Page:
July 19, 2010 6 Comments
Day 2 of my official bike tour started early, as our guide, David from Europeds, wanted us to get on the road to beat the heat and the traffic. Our goal today was Gavarnie, a UNESCO World Heritage site since it is so spectacularly beautiful. Our ride plan for today was about 25 miles of steadily climbing road to reach the town of Gavarnie, and then 25 miles of descending on the same road to get back home.
Once on the road, there was no doubt that you were in the French countryside. Picturesque fields, country cottages, and the odd manor or 2 dotted our route:
But then the road started to pitch up just that much more, since the lower part of the road to Gavarnie was also the lower part of the Col du Tourmalet! On our way up, we passed about a mile of Nike Chalkbot emblazoned road, and actually saw the crew setting up the actual Chalkbot to write even more in preparation for Tour Stage 16 (sorry, I couldn’t get a picture since cars were whizzing by, but it kind of looks like a paving machine). My tires had a definite yellow tinge after rolling up this section of the climb:
A little further up the road, in Luz St. Saveur, the road to Gavarnie diverged from the road to the Tourmalet, but we made a quick stop to re-gather our spread out group. As you can see in this photo, the road was jam-packed with cars and cyclists all day; when the Tour is in town it seems like the whole world descends on these sleepy little towns, but everyone seems to coexist peaceably (for the most part).
But onward and upward we climbed, until we finally started to see our destination (back where the snow-covered peaks are in this photo). I tried not to stop for photo ops every mile or so, since I wanted to keep my momentum going, but I couldn’t pass up this shot of a classic Citroen parked in front of this awesome vista:
Finally we arrived at Gavarnie, tired but not totally wiped out (which was the plan for the day after all, as we have more mountains to climb later in the week). Gavarnie is a spectacular little mountain town set in an equally spectacular setting. Here is the gateway to the town itself, where we chilled for a while, drinking from the icy cold spring water fountain, and listened to the tales of a 77 year old French man who had also ridden up that day and really enjoyed talking to our group.
And what ride in France would be complete without a stop at a little cafe, and today we found one with an unbelievable view. What you see in the background is the real tourist draw in Gavarnie, the Cirque du Gavarnie. The Cirque is a massive u-shaped array of peaks (some still snow-covered), that are covered with icy cold waterfalls, including the massive waterfall in the center of this picture:
Here’s a little closer view of the Cirque (well, and me and my Fuji, of course), which shows the remarkably blue river that flows from the waterfalls:
To get this closer view, we had to ride cyclocross-style on a gravel road (plus avoid donkey droppings). This place was packed with families making a day of it on the many hiking trails and picnic spots–if you ever find yourself down in this area of France, I can’t recommend enough stopping by Gavarnie.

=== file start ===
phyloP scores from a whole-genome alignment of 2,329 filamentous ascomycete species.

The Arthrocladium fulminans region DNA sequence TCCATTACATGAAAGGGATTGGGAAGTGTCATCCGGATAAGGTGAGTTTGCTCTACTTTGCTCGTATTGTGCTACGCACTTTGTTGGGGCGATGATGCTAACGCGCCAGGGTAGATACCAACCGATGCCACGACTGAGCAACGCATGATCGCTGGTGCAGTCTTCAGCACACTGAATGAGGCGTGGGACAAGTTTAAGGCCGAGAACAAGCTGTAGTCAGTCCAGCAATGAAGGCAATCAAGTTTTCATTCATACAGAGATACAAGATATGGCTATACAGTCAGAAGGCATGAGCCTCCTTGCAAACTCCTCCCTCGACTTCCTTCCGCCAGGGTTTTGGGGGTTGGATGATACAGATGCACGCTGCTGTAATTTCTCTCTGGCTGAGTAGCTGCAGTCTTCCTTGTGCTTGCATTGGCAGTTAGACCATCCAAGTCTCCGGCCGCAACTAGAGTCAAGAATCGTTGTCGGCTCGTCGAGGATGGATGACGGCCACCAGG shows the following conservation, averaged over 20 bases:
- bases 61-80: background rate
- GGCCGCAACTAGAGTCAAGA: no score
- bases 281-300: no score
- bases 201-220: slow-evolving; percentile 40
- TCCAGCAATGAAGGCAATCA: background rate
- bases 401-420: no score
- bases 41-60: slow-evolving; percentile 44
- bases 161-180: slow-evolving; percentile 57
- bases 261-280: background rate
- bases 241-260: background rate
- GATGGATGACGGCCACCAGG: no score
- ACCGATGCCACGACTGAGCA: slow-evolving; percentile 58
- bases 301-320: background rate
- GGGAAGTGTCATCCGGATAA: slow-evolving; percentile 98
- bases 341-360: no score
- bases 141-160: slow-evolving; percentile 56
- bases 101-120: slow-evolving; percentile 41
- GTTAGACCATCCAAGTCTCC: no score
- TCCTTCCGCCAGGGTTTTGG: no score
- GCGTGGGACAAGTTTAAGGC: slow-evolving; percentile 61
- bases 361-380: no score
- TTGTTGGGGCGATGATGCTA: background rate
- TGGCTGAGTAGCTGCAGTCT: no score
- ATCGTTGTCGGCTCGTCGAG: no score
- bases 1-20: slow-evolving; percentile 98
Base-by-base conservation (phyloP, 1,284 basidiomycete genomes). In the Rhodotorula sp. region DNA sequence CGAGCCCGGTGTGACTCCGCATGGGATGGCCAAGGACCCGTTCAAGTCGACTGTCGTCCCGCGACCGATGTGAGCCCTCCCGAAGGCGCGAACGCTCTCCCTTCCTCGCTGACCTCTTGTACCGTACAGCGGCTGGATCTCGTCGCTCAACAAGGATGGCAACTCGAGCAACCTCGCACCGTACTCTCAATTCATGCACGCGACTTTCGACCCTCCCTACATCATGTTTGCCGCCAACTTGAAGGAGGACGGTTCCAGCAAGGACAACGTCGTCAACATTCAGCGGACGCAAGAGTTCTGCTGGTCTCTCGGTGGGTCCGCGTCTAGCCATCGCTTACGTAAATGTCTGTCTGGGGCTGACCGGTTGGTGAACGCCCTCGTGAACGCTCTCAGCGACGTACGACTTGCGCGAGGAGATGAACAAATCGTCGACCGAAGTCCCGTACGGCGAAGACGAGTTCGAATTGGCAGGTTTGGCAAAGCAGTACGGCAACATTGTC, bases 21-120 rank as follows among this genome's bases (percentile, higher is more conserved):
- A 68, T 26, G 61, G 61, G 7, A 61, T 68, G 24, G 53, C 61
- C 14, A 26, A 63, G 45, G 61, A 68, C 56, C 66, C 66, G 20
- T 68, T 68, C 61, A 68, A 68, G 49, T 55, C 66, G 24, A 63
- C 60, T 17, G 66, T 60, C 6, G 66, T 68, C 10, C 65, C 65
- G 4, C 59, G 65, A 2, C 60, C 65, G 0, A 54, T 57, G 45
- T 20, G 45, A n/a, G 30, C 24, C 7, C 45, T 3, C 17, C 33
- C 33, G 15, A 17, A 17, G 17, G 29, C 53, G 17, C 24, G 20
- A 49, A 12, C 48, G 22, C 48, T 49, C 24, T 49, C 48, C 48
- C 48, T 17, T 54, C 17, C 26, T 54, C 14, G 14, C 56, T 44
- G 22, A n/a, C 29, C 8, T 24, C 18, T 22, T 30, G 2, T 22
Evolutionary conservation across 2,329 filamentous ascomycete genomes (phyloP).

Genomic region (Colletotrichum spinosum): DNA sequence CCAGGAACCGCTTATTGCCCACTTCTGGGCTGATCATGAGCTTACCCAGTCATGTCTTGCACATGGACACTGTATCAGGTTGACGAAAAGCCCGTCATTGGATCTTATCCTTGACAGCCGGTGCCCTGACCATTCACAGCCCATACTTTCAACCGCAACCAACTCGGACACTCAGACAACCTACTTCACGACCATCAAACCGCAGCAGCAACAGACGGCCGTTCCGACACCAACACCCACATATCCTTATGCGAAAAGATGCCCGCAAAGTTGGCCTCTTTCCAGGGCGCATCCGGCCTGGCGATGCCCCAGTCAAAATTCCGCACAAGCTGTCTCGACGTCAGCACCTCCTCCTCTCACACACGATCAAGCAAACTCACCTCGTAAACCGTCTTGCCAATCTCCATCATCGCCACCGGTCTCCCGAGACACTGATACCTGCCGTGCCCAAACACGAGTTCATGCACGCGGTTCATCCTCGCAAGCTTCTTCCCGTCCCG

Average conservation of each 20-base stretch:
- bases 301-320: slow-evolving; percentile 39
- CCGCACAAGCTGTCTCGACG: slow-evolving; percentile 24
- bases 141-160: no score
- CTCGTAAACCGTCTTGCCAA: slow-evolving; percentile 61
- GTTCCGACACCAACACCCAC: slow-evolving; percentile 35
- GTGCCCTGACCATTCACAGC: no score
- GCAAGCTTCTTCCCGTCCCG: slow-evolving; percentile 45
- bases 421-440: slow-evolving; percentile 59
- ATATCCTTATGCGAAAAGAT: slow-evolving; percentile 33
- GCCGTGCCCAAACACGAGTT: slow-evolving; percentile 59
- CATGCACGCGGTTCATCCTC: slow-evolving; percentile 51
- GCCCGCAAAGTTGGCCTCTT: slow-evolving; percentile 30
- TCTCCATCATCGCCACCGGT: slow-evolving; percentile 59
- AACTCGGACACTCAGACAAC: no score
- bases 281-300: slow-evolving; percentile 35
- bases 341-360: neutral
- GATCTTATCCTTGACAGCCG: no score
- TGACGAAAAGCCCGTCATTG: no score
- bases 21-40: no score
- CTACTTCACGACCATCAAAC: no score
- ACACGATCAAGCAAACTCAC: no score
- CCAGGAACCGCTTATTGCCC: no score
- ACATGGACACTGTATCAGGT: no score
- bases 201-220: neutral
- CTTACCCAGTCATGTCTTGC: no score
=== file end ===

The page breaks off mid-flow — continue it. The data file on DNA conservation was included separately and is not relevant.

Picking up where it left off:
Then it was time to head back to the hotel, down the same roads that we had ridden up. But a few of us decided to take a litle diversion to the top of the peaks, up 12km of paved and gravel swithbacks at about 10% average grade. I bailed out after about 6km (saving my legs for later in the week), but apparently the view into Spain from the top was amazing, at least according to the couple in our group riding the 40 pound tandem (and yes, I do feel like a big wimp now). Oh well, I did get this picture from where we stopped, looking back down into the valley:
After the long and winding descent (sadly into a headwind, which made it a lot less fun), I got cleaned up and headed into town to watch the finale of Stage 15. Needless to say, the town was overrun with cyclists, as were the bars. I squeezed into a local watering hole to watch a tiny TV, but it was still great fun to watch with a big crowd. The funniest part, for me, was watching the reaction of the people at the end of the stage. No, I’m not talking about people getting riled up about whether or not Contador should have attacked Andy Schleck when his chain jammed–nope, I’m talking about the fact that the french guys standing in front of me waited for French champion Thomas Voeckler to win the stage, and then unceremoniously left right afterwards, not caring one lick what happened to the yellow jersey!
Now the amazing part about staying in Argeles-Gazost is that Tour is going to roll right through town on the next 2 stages! Below you can see the route arrows already up in the town square–watch out for this nasty little zigzag when the Tour comes rocketing through on Tuesday!
Oh, but I’m won’t be watching the Tour in town tomorrow! Nope, it’s up early for our crew, and off to the Col d’Aubisque, which literally starts right from the edge of Argeles-Gazost (I told you this town was right in the thick of things):
I’ll be up on the side of the road, camped out with my group, and all the other lunatics that make watching the Tour so much fun. I’ll be wearing this jersey, if you can pick me out from the throngs. So wish me luck, and keep an eye out for me during the race coverage. But don’t worry, I’ll take lots of pictures and video and document the whole experience, from the caravan, to the attacking leaders, to the last straggler making his way up the mountain. It’s going to be a long day, but totally exciting. See you at the Tour!